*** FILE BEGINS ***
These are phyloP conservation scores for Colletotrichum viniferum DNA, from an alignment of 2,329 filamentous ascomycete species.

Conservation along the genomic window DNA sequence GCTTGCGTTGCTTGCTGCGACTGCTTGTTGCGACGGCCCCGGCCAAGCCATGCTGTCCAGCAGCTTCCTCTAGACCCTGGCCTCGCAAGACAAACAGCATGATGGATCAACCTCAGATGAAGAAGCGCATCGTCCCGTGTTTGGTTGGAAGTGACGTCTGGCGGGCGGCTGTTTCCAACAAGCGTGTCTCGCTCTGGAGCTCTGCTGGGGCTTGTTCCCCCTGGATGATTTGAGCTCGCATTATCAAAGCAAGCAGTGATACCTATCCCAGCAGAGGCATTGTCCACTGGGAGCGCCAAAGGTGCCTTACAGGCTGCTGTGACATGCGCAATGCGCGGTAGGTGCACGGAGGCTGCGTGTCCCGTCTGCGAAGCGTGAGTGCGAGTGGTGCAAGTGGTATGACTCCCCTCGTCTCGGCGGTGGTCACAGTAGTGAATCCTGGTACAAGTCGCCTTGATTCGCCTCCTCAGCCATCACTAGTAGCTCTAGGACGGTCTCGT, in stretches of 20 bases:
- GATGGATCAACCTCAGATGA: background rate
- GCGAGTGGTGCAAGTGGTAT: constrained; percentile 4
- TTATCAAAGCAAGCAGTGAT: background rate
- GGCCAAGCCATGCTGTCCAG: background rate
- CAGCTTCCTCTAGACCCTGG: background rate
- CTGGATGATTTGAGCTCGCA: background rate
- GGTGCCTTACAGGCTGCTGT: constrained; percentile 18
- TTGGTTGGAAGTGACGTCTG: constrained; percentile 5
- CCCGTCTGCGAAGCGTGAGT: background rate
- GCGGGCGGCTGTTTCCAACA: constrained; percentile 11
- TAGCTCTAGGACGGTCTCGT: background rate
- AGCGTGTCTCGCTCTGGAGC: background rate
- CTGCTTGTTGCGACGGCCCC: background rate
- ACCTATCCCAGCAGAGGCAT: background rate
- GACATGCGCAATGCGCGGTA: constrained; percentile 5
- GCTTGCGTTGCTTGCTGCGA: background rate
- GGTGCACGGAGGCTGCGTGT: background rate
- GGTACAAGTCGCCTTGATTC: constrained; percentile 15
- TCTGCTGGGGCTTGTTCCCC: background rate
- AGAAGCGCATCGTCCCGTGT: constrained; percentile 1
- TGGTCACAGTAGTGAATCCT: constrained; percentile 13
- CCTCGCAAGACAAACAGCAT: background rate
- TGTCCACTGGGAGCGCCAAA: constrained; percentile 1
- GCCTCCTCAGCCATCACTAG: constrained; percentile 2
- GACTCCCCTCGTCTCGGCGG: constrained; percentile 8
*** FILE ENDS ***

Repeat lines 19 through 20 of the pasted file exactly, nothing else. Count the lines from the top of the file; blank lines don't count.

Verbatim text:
- GGTGCACGGAGGCTGCGTGT: background rate
- GGTACAAGTCGCCTTGATTC: constrained; percentile 15